On Feb. 5, 2019, President Paula A. Johnson announced the appointment of Kathryn Bender as Wellesley College’s new ombudsperson in a campus wide email. Bender will be replacing Professor Emerita Liz Lieberman, who has retired after serving as ombudsperson from 2011 to 2018. The role of an Ombuds Office can vary based on the institution within which it is operating. However, it is broadly described as “an office where people can come if they have a conflict and they don’t know how to address it,” says Bender.
Ombuds Offices are not a standard at the collegiate level in the United States, but their numbers are steadily growing. Bender believes that colleges that choose to have an Ombuds Office show that they are “committed to hearing from all of the voices on campus”.
Bender has a Bachelors of Psychology, Masters of Higher Education Administration and a Juris Doctor. She specializes in alternative dispute resolutions that allow for the avoidance of litigation. “Her legal and higher education experience spans more than 25 years, during which time she has successfully facilitated and mediated countless disputes for public and private colleges and universities,” President Johnson wrote in her all-school email.
Among the Ombuds Office methods for managing disputes and conflicts is the approach of early conflict management, neutral evaluation and coaching, which can be applied at all levels. “The Ombuds Office is not just a resource for administrative disputes,” says Bender. Conflicts among students/student groups or between students and administrators can be addressed at the Ombuds Office.
Bender is also the founder and president of Triangle Alternative Dispute Resolutions (ADR). Triangle ADR is a private firm that specializes in a three-pronged approach to conflict resolution: mediation, arbitration and facilitation. “By utilizing an approach in which mediation, arbitration and facilitation work in conjunction with one another, colleges and universities can resolve matters before they snowball into full blown legal complaints”, says Bender. Her company is now headquartered in North Carolina, so she can continue running the firm while serving as ombudsperson at Wellesley.
President Johnson announced the introduction of expanded services that will be available through the Ombuds Office. Bender’s specialization in alternative dispute resolutions will allow for the broadening of resolution services including facilitation, mediation and training. Traditionally the role of the ombudsperson has been to facilitate conflict resolution between and amongst administrators, faculty and staff. However, the ombudsperson “is also available to students who are having an issue with a faculty or staff member to talk about the problem,” said President Johnson.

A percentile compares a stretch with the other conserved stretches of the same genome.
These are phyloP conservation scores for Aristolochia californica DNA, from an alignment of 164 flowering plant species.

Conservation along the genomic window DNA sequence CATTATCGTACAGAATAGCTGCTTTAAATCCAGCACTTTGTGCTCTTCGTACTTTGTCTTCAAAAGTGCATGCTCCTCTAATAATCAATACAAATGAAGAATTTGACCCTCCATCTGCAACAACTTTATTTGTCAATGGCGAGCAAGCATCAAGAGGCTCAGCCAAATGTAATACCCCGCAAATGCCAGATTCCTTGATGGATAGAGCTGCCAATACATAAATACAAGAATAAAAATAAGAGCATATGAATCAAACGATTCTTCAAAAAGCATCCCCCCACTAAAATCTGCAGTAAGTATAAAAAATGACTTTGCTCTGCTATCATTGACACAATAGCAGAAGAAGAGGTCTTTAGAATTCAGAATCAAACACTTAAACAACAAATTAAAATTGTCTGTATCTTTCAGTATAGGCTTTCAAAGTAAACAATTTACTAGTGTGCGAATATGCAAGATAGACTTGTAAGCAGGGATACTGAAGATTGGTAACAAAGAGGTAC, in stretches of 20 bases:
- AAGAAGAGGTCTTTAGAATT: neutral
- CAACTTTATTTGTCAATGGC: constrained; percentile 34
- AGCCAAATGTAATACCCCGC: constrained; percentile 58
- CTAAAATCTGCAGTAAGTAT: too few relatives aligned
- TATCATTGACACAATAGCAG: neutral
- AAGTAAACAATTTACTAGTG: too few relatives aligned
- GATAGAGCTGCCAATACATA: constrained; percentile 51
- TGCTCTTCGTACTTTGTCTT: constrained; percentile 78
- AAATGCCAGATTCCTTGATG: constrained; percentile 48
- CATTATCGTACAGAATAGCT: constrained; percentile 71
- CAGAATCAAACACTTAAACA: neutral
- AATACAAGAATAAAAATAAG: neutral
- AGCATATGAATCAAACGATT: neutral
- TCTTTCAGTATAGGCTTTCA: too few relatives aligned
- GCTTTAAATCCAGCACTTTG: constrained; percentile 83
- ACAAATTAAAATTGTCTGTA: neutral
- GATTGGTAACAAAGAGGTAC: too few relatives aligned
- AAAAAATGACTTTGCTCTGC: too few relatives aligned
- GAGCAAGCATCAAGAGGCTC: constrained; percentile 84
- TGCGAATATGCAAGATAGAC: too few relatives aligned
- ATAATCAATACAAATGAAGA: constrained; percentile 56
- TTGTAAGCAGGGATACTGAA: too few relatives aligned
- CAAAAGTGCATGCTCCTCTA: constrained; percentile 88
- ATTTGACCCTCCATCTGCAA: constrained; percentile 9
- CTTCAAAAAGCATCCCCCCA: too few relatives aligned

Members of the Wellesley College community can turn to the Ombuds Office for “informal and off-the-record” conversations about any interpersonal conflicts they may have — including cases of sexual harassment and assault. “I do not take notes during confidential meetings in order to ensure the complete privacy of individuals seeking help from this office” says Bender. “The Ombuds Office is not a equivalent alternative to the Title IX Office,” says Bender. So, students looking to file official complaints or speak on the record should still seek out other offices.
This spring, Bender will be available to classes, groups and individuals to speak “about any issue related to dispute resolution, communication, consensus building and collaboration, including offering training in mediation and dispute resolution skills,” President Johnson said in her email. Additionally, Bender will be doing a “listening tour” of the campus in order to assess and understand the needs of the Wellesley College community. “Students and student groups can certainly benefit from conflict resolution and mediation training,” says Bender.
President Johnson has clarified that anyone who comes to the Ombuds Office to lodge a complaint or express a concern should be assured that their conversations are entirely confidential, including conversations about sexual harassment and assault. If one wishes to lodge a formal complaint or file a report regarding a case of sexual harassment or assault.
Additionally, the Ombuds Office is not a “reporting authority” which means that it is not required to officially report matters of “harassment, research misconduct, or any other allegations of legal and/or policy breaches”. However, if the “ombudsperson determines that there is an imminent risk of serious harm” or if they are subpoenaed, then the matter will no longer remain confidential. Otherwise, no information exchanged between the visitor and ombudsperson is disclosed without the consent of the visitor. For more information about the the role of and the services provided by the Ombuds Office and ombudsperson, please visit the Administration page of the Wellesley College website or email the Ombuds Office directly. Bender can be found in the Ombuds Office in Clapp Library, room 301, or reached at email@example.com or 781.283.3385. Bender is available Tuesdays and Wednesdays (or by appointment).